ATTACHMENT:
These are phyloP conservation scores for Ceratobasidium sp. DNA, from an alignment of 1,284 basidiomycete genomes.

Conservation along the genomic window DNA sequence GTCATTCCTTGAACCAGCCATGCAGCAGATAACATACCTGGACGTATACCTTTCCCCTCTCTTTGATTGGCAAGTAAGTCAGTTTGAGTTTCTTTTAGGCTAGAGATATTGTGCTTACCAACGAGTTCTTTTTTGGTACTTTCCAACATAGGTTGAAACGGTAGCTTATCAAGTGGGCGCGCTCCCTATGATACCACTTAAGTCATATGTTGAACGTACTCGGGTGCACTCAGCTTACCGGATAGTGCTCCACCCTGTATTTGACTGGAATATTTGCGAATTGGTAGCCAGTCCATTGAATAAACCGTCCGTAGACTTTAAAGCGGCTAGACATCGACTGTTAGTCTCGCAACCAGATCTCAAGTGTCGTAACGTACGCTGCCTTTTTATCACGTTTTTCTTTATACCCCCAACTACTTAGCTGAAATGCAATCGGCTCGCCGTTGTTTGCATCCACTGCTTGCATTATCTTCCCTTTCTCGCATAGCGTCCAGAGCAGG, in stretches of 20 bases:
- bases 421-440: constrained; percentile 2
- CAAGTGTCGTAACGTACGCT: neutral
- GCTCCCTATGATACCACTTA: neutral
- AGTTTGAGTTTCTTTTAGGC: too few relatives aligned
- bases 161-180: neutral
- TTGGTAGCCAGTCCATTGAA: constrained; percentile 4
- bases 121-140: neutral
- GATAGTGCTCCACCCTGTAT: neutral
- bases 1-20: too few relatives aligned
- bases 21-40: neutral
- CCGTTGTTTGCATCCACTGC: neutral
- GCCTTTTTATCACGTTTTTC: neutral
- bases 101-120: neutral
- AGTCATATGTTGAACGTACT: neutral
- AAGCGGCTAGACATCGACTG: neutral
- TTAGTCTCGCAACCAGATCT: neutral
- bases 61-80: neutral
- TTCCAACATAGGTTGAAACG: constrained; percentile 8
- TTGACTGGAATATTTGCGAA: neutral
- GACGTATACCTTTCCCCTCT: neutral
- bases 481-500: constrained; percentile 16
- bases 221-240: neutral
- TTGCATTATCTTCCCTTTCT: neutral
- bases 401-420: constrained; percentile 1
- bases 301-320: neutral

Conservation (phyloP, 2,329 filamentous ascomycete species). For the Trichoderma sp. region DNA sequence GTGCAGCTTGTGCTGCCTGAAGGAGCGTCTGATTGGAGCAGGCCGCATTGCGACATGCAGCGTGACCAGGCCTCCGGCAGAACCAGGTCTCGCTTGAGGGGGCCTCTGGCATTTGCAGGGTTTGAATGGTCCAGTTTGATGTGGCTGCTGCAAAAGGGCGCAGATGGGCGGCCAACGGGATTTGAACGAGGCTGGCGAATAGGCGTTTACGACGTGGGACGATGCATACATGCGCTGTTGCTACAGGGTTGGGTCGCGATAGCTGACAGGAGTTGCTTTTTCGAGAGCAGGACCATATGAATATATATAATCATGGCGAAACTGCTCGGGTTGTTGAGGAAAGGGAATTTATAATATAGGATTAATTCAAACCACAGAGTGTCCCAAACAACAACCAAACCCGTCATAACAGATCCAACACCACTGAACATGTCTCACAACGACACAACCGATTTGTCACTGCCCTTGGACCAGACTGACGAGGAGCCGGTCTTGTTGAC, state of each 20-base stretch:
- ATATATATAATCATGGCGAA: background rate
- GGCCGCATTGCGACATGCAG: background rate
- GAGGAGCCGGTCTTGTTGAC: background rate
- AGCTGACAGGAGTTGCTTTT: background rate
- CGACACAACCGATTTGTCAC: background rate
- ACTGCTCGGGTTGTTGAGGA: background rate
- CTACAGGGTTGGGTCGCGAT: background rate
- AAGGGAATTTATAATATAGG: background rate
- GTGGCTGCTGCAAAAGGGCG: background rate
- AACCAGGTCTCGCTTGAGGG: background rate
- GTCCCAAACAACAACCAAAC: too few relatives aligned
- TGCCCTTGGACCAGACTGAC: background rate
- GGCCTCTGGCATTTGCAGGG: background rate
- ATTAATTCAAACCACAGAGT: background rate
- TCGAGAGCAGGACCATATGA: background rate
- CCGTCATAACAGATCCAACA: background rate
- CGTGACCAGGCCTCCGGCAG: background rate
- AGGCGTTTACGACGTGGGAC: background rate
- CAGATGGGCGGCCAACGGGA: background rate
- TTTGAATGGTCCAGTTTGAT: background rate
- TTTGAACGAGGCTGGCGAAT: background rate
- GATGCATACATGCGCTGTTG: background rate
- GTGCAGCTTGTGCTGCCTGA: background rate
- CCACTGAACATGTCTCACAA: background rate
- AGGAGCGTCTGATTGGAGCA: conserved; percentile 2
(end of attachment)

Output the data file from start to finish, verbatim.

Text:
These are phyloP conservation scores for Ceratobasidium sp. DNA, from an alignment of 1,284 basidiomycete genomes.

Conservation along the genomic window DNA sequence GTCATTCCTTGAACCAGCCATGCAGCAGATAACATACCTGGACGTATACCTTTCCCCTCTCTTTGATTGGCAAGTAAGTCAGTTTGAGTTTCTTTTAGGCTAGAGATATTGTGCTTACCAACGAGTTCTTTTTTGGTACTTTCCAACATAGGTTGAAACGGTAGCTTATCAAGTGGGCGCGCTCCCTATGATACCACTTAAGTCATATGTTGAACGTACTCGGGTGCACTCAGCTTACCGGATAGTGCTCCACCCTGTATTTGACTGGAATATTTGCGAATTGGTAGCCAGTCCATTGAATAAACCGTCCGTAGACTTTAAAGCGGCTAGACATCGACTGTTAGTCTCGCAACCAGATCTCAAGTGTCGTAACGTACGCTGCCTTTTTATCACGTTTTTCTTTATACCCCCAACTACTTAGCTGAAATGCAATCGGCTCGCCGTTGTTTGCATCCACTGCTTGCATTATCTTCCCTTTCTCGCATAGCGTCCAGAGCAGG, in stretches of 20 bases:
- bases 421-440: constrained; percentile 2
- CAAGTGTCGTAACGTACGCT: neutral
- GCTCCCTATGATACCACTTA: neutral
- AGTTTGAGTTTCTTTTAGGC: too few relatives aligned
- bases 161-180: neutral
- TTGGTAGCCAGTCCATTGAA: constrained; percentile 4
- bases 121-140: neutral
- GATAGTGCTCCACCCTGTAT: neutral
- bases 1-20: too few relatives aligned
- bases 21-40: neutral
- CCGTTGTTTGCATCCACTGC: neutral
- GCCTTTTTATCACGTTTTTC: neutral
- bases 101-120: neutral
- AGTCATATGTTGAACGTACT: neutral
- AAGCGGCTAGACATCGACTG: neutral
- TTAGTCTCGCAACCAGATCT: neutral
- bases 61-80: neutral
- TTCCAACATAGGTTGAAACG: constrained; percentile 8
- TTGACTGGAATATTTGCGAA: neutral
- GACGTATACCTTTCCCCTCT: neutral
- bases 481-500: constrained; percentile 16
- bases 221-240: neutral
- TTGCATTATCTTCCCTTTCT: neutral
- bases 401-420: constrained; percentile 1
- bases 301-320: neutral

Conservation (phyloP, 2,329 filamentous ascomycete species). For the Trichoderma sp. region DNA sequence GTGCAGCTTGTGCTGCCTGAAGGAGCGTCTGATTGGAGCAGGCCGCATTGCGACATGCAGCGTGACCAGGCCTCCGGCAGAACCAGGTCTCGCTTGAGGGGGCCTCTGGCATTTGCAGGGTTTGAATGGTCCAGTTTGATGTGGCTGCTGCAAAAGGGCGCAGATGGGCGGCCAACGGGATTTGAACGAGGCTGGCGAATAGGCGTTTACGACGTGGGACGATGCATACATGCGCTGTTGCTACAGGGTTGGGTCGCGATAGCTGACAGGAGTTGCTTTTTCGAGAGCAGGACCATATGAATATATATAATCATGGCGAAACTGCTCGGGTTGTTGAGGAAAGGGAATTTATAATATAGGATTAATTCAAACCACAGAGTGTCCCAAACAACAACCAAACCCGTCATAACAGATCCAACACCACTGAACATGTCTCACAACGACACAACCGATTTGTCACTGCCCTTGGACCAGACTGACGAGGAGCCGGTCTTGTTGAC, state of each 20-base stretch:
- ATATATATAATCATGGCGAA: background rate
- GGCCGCATTGCGACATGCAG: background rate
- GAGGAGCCGGTCTTGTTGAC: background rate
- AGCTGACAGGAGTTGCTTTT: background rate
- CGACACAACCGATTTGTCAC: background rate
- ACTGCTCGGGTTGTTGAGGA: background rate
- CTACAGGGTTGGGTCGCGAT: background rate
- AAGGGAATTTATAATATAGG: background rate
- GTGGCTGCTGCAAAAGGGCG: background rate
- AACCAGGTCTCGCTTGAGGG: background rate
- GTCCCAAACAACAACCAAAC: too few relatives aligned
- TGCCCTTGGACCAGACTGAC: background rate
- GGCCTCTGGCATTTGCAGGG: background rate
- ATTAATTCAAACCACAGAGT: background rate
- TCGAGAGCAGGACCATATGA: background rate
- CCGTCATAACAGATCCAACA: background rate
- CGTGACCAGGCCTCCGGCAG: background rate
- AGGCGTTTACGACGTGGGAC: background rate
- CAGATGGGCGGCCAACGGGA: background rate
- TTTGAATGGTCCAGTTTGAT: background rate
- TTTGAACGAGGCTGGCGAAT: background rate
- GATGCATACATGCGCTGTTG: background rate
- GTGCAGCTTGTGCTGCCTGA: background rate
- CCACTGAACATGTCTCACAA: background rate
- AGGAGCGTCTGATTGGAGCA: conserved; percentile 2